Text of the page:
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New study finds no evidence for a threshold of calcium absorption in response to vitamin D supplementation

Posted on: May 9, 2014   by  Will Hunter


A randomized placebo-controlled trial published in The American Journal of Clinical Nutrition has found that there is no threshold for vitamin D levels beyond which calcium absorption is unaffected.

It has been proposed that there exists a point, or a threshold, at which any increase in serum vitamin D levels will have no effect on the amount of calcium absorbed by an individual.

If this threshold does exist, it would act as a biomarker to determine vitamin D sufficiency. Researchers reason that once maximal absorption of calcium has been reached, there is no rationale for continuing to increase vitamin D levels to support skeletal health.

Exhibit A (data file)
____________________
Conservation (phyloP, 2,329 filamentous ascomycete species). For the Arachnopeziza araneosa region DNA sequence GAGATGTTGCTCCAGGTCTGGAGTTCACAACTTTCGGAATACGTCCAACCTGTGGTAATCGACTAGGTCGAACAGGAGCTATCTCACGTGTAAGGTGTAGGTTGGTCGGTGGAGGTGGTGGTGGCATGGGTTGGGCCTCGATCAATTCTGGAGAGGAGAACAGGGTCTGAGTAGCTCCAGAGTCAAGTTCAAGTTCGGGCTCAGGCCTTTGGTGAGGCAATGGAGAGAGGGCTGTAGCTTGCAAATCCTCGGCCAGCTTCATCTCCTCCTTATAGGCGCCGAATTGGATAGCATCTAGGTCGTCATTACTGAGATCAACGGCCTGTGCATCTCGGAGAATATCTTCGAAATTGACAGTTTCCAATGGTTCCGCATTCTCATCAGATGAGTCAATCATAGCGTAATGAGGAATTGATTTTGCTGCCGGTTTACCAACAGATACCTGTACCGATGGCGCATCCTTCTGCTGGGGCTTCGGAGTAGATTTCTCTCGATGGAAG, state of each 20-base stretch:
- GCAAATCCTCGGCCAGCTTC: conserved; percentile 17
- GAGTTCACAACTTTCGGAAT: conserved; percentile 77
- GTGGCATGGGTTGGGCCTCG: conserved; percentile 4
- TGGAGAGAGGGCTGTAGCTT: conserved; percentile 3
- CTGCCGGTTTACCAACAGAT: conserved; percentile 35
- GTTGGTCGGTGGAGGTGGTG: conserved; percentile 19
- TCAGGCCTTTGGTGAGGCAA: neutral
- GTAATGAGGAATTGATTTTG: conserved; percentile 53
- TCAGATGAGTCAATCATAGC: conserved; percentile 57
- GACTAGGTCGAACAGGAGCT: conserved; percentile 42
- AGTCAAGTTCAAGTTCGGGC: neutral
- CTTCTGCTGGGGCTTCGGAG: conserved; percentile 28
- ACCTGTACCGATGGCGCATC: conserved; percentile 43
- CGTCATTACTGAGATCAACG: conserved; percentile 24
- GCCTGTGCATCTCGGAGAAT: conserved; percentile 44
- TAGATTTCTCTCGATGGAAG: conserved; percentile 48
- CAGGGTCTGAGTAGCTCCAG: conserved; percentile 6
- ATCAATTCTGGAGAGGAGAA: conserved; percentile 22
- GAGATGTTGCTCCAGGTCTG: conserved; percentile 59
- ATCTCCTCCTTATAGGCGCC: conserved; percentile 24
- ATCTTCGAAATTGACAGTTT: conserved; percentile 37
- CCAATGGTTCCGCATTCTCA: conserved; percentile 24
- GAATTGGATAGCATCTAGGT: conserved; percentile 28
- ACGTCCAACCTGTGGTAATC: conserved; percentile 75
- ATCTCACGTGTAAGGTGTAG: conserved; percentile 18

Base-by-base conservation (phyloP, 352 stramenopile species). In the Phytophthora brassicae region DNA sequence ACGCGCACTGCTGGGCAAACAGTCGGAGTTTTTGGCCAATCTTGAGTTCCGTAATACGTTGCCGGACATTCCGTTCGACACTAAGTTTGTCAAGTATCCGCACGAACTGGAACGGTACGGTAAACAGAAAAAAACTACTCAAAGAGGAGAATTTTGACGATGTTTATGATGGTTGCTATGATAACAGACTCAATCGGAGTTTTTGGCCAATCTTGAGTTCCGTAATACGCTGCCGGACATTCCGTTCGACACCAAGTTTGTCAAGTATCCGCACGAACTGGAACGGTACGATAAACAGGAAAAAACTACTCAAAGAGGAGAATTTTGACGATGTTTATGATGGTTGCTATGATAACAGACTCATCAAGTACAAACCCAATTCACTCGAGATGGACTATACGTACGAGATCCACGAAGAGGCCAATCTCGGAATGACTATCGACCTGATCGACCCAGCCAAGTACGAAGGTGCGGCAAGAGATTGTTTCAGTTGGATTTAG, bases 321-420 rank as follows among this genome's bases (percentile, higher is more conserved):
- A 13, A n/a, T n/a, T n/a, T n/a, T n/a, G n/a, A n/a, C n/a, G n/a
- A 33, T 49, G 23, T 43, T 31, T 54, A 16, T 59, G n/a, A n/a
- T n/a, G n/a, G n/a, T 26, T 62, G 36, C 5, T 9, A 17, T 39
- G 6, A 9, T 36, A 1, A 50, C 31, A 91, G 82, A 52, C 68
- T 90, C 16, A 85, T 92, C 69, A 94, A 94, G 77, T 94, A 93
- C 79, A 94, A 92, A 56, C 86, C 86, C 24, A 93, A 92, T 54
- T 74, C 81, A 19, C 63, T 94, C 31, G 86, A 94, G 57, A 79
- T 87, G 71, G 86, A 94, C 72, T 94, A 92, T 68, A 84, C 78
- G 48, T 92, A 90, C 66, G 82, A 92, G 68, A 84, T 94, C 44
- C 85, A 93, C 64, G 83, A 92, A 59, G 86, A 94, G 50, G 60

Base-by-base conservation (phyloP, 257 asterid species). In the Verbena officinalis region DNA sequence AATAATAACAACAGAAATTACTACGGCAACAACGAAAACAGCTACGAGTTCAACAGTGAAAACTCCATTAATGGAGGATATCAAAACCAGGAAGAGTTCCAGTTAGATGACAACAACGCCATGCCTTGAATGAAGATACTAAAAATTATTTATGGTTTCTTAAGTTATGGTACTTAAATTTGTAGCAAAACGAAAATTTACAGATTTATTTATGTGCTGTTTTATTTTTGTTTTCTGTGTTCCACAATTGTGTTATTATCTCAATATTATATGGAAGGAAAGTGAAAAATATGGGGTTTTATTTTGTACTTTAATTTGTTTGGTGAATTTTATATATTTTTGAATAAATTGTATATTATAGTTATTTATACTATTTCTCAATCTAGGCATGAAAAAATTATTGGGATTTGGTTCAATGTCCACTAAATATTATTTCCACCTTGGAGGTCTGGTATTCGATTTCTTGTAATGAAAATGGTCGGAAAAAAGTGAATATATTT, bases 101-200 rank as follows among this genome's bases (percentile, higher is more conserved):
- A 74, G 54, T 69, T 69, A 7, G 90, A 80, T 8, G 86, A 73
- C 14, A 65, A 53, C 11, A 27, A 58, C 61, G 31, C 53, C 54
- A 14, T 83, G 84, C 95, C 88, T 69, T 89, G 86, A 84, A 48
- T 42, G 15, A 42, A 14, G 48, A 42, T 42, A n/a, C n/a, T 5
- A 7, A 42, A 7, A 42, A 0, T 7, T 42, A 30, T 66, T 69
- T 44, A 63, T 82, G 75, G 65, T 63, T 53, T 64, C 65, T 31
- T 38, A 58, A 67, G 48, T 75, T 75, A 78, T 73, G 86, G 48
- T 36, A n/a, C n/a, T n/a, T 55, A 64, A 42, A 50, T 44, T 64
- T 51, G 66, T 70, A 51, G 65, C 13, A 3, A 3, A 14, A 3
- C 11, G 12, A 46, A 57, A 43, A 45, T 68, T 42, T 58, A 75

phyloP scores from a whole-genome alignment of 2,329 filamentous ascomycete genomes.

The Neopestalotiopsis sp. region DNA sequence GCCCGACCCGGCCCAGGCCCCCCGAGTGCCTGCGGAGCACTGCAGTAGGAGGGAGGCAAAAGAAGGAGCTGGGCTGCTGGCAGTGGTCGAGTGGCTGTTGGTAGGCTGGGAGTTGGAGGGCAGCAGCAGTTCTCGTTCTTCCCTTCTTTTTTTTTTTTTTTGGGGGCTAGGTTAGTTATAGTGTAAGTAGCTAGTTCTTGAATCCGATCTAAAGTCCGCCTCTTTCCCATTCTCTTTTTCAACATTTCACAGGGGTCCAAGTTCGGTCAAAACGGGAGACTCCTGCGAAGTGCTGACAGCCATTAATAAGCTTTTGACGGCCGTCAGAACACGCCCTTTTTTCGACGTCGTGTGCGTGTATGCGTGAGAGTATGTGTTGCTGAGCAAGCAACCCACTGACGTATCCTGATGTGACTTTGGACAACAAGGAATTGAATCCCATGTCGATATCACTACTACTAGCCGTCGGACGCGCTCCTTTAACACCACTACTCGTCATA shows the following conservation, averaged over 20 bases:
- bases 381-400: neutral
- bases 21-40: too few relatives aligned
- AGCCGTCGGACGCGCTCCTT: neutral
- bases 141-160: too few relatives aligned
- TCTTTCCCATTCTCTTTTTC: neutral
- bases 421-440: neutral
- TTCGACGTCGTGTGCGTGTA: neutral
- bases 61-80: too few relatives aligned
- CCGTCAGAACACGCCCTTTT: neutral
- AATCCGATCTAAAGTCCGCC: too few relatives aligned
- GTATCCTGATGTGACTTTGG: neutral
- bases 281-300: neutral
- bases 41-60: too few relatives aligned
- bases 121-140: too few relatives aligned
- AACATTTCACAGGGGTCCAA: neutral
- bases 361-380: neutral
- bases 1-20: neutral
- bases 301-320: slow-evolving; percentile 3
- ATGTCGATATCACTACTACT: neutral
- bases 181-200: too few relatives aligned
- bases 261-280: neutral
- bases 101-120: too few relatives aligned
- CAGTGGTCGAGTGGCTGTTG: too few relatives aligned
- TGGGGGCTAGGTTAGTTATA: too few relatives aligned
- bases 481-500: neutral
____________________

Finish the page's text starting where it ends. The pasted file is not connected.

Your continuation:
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2 Responses to New study finds no evidence for a threshold of calcium absorption in response to vitamin D supplementation

  1. speedmango

    While somewhat useful, this study is too short to provide confidence in the assertion. These 76 women never achieved a vitamin d level in the normal range. A six month study would have been much more helpful. and may well. It’s also not mentioned what kind of diet this population enjoyed. This is better, but still sloppy science.

    • Will Hunter


      I agree with you. Eight weeks is simply not enough time to rule out the existence of a threshold. Although there was random assignment, the researchers should have somehow monitored dietary calcium to make sure there wasn’t a significant difference in the two groups.


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